Case Study

Living Seawalls

Along urbanised coastlines, marine urban infrastructure is increasingly becoming the dominant habitat. Structures such as seawalls, pilings, pontoons and marinas, are built for diverse purposes such as shoreline protection, recreational activities and energy generation. However, these structures destroy natural habitats and can modify the surrounding seafloor, negatively impacting biodiversity and marine ecosystems. Often, these structures remove habitats and natural protective refuges for marine plants and animals, but they also impact the marine ecosystems that humans rely on to provide services such as the maintenance of clean water, carbon sequestration and fisheries production.

As the threat of climate change and global sea-level rise increases, the need to protect coastal populations becomes ever more critical. In most coastal cities, over 50% of the shoreline is made up of seawalls, providing a huge opportunity to increase the ecological value of these flat, artificial structures. Living Seawalls provides an evidence-based solution to achieve this, showing that although marine construction is a large part of the problem, it can also be part of the solution.

Over 20 years of scientific research by the Sydney Institute of Marine Science has gone into developing the Living Seawalls panels, which are an affordable, adaptable and scalable method of ecologically enhancing marine structures. The panels have been designed to mimic the habitat features of natural shoreline ecosystems such as rock pools and crevices. In collaboration with the industrial designers at Reef Design Lab, the panels are first digitally designed, with the size and shape of the design features being informed by measurements taken from natural rocky shorelines. 3D printing technology is used to create reusable moulds of the panel designs. From this mould, concrete panels can be cast and manufactured in large numbers.

Living Seawalls has developed 10 different habitat panel designs, each targeting different features of natural shorelines which benefit diverse groups of marine organisms. Each design also undergoes a series of tests, ensuring they can withstand marine conditions. The panels are designed to fit into scalable mosaics, which can be installed onto new and existing structures, tailored to each site.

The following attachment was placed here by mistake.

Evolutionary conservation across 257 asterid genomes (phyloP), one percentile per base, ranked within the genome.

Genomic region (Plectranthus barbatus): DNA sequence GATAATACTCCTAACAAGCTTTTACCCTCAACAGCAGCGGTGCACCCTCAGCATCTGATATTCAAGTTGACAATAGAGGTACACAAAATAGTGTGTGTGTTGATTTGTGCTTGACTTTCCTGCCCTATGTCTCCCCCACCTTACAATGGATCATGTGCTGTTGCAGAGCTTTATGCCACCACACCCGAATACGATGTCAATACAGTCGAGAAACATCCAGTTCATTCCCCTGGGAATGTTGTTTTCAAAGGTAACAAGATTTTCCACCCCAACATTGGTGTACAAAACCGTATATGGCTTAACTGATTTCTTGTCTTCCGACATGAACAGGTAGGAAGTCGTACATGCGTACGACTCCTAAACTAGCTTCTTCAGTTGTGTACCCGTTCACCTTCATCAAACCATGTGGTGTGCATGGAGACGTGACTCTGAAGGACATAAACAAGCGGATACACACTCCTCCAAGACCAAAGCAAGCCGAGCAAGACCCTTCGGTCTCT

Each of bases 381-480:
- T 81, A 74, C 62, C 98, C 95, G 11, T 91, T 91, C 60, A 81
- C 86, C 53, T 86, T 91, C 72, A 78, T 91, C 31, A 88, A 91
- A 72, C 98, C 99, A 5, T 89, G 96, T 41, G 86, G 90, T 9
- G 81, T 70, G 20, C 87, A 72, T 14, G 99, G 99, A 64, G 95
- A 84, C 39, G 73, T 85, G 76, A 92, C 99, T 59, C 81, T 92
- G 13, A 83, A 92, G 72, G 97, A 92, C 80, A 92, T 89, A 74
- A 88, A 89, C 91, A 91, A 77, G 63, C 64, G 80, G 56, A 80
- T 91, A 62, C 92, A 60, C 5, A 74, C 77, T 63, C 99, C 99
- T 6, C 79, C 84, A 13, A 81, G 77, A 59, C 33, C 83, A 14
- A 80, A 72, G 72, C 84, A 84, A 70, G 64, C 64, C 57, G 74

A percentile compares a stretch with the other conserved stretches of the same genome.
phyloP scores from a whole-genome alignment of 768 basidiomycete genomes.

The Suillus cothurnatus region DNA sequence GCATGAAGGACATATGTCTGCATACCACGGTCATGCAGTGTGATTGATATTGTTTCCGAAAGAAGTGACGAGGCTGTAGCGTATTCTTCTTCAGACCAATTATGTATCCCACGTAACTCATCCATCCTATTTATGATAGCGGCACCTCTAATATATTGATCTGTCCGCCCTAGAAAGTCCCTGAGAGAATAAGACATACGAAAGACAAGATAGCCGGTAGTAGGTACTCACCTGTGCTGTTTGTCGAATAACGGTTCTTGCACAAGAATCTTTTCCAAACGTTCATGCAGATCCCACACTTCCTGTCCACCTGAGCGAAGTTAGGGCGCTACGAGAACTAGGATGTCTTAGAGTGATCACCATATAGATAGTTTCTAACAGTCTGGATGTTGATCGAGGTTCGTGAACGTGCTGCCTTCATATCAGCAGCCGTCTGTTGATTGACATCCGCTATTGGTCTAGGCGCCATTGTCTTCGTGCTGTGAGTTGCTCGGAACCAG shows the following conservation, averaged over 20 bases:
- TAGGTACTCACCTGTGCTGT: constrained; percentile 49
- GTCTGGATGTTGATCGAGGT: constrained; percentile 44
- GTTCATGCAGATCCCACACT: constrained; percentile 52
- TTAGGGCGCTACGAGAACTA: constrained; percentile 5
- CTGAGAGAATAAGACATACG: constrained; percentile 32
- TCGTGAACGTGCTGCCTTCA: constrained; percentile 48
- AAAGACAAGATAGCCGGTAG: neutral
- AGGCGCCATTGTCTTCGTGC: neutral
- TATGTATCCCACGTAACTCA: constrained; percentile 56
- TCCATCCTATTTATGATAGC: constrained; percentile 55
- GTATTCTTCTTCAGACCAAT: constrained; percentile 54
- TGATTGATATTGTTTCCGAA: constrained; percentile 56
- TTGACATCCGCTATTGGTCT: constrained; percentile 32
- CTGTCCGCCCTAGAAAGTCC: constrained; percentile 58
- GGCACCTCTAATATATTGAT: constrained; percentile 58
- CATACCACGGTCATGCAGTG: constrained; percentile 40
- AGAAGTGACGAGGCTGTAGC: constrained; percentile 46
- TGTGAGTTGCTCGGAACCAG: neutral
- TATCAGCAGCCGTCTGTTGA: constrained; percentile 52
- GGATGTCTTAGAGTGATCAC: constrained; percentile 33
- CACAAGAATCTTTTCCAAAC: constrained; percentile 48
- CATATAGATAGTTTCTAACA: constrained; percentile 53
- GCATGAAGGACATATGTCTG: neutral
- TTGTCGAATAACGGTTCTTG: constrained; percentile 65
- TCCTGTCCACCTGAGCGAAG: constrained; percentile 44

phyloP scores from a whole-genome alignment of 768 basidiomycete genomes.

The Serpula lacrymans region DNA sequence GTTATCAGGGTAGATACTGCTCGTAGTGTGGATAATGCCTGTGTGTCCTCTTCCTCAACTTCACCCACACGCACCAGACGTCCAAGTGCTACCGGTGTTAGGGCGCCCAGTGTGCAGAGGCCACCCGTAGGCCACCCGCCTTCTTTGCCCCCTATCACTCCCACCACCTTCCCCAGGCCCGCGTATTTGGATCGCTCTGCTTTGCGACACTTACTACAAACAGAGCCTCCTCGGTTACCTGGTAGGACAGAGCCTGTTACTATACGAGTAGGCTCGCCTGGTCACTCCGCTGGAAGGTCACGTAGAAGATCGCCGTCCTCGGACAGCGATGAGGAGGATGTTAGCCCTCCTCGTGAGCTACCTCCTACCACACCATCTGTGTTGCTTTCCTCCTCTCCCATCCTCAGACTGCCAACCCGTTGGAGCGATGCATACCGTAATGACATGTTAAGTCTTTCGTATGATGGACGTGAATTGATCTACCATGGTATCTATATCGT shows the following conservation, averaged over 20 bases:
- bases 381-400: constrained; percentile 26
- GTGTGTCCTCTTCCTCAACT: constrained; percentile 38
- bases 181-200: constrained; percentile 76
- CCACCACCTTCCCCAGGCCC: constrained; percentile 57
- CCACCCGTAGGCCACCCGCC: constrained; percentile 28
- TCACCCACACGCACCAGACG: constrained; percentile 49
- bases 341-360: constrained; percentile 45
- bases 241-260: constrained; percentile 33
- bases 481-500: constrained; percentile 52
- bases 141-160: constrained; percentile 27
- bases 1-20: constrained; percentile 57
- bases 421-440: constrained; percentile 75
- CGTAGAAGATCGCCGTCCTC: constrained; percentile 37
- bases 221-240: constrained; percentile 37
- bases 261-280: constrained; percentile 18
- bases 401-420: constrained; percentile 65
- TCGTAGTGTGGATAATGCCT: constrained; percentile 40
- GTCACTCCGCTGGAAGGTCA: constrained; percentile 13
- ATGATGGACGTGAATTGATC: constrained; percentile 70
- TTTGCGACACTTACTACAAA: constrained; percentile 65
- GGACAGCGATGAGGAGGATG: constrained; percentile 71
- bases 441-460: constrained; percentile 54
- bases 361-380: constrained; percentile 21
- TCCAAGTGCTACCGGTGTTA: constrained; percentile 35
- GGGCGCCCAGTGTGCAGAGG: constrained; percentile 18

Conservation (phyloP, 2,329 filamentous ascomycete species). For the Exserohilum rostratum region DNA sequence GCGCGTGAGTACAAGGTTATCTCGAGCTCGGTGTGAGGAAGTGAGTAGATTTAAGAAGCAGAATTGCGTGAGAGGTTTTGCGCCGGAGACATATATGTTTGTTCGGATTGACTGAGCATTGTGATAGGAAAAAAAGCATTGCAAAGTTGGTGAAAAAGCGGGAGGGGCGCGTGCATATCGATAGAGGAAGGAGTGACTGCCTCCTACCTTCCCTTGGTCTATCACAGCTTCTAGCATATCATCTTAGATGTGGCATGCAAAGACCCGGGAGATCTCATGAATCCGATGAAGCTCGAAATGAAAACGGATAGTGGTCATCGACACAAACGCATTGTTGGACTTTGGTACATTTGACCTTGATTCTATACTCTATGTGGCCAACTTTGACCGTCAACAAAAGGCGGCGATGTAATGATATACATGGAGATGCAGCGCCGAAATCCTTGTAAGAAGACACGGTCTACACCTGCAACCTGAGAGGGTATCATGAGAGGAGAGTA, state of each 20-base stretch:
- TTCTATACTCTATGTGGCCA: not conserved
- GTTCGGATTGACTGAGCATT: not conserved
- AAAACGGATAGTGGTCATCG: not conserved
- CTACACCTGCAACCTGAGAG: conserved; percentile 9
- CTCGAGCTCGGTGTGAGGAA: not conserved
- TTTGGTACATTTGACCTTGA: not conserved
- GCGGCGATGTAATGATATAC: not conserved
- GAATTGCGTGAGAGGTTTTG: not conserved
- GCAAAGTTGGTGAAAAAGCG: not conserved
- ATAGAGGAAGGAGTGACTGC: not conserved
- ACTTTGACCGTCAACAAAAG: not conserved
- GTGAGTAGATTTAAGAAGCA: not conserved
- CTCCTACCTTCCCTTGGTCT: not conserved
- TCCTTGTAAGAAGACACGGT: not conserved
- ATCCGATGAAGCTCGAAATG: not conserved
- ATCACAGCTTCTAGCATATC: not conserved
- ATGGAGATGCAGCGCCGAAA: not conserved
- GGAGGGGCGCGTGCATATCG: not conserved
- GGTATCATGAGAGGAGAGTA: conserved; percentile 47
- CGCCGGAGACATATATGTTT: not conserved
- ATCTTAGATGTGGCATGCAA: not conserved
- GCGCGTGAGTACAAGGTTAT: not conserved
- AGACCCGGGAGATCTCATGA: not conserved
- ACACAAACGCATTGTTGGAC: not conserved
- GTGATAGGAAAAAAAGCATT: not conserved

The initial Living Seawall panels were used to retrofit existing seawalls in Sydney Harbour. After 1-2 years post-installation, research has shown that these Living Seawalls support at least 36% more species than unmodified seawalls with many years of marine growth, with as many as 115 species of invertebrates and seaweeds living and growing on the panels. This is similar to what can be found on nearby natural rocky reefs, which are hotspots of biodiversity. In addition, fish like to shelter in the habitat provided and benefit from the food sources found on the panels. By two years post-installation, a greater number of fish was recorded in and around the Living Seawalls panels than on unmodified, flat seawalls. The Living Seawalls panels have been engineered to last at least 20 years, and it is likely that as time elapses, Living Seawalls will serve as a home to, and attract, even more species.

At the Rushcutters Bay Living Seawall in Sydney Harbour, the panels have attracted and bolstered the numbers of oysters and mussels, enhancing particle removal from the water and leading to improved water quality. In turn, this improves recreational activities including swimming, fishing and water sports in and around urban oceans.

Over 2,500 Living Seawalls panels have been installed around the world and these have been an important educational tool in highlighting the threats posed to marine biodiversity due to coastal development, and the potential to revive degraded marine ecosystems using innovative technologies. Programmes have been run for primary-, secondary- and tertiary-level students, and involve hands-on activities to engage students with the ecological aims of the initiative, learning about marine habitat loss and how green-engineering solutions can revive marine communities.

As the need to adapt to the threat of climate change in coastal areas increases, Living Seawalls bolsters the resilience provided by the seawalls and enables coastal defences to protect communities from rising sea levels, whilst also enhancing the ecological value of the marine structures. The initiative highlights how artificial marine infrastructure can be adapted to enhance its resilience and deliver important social and environmental outcomes.

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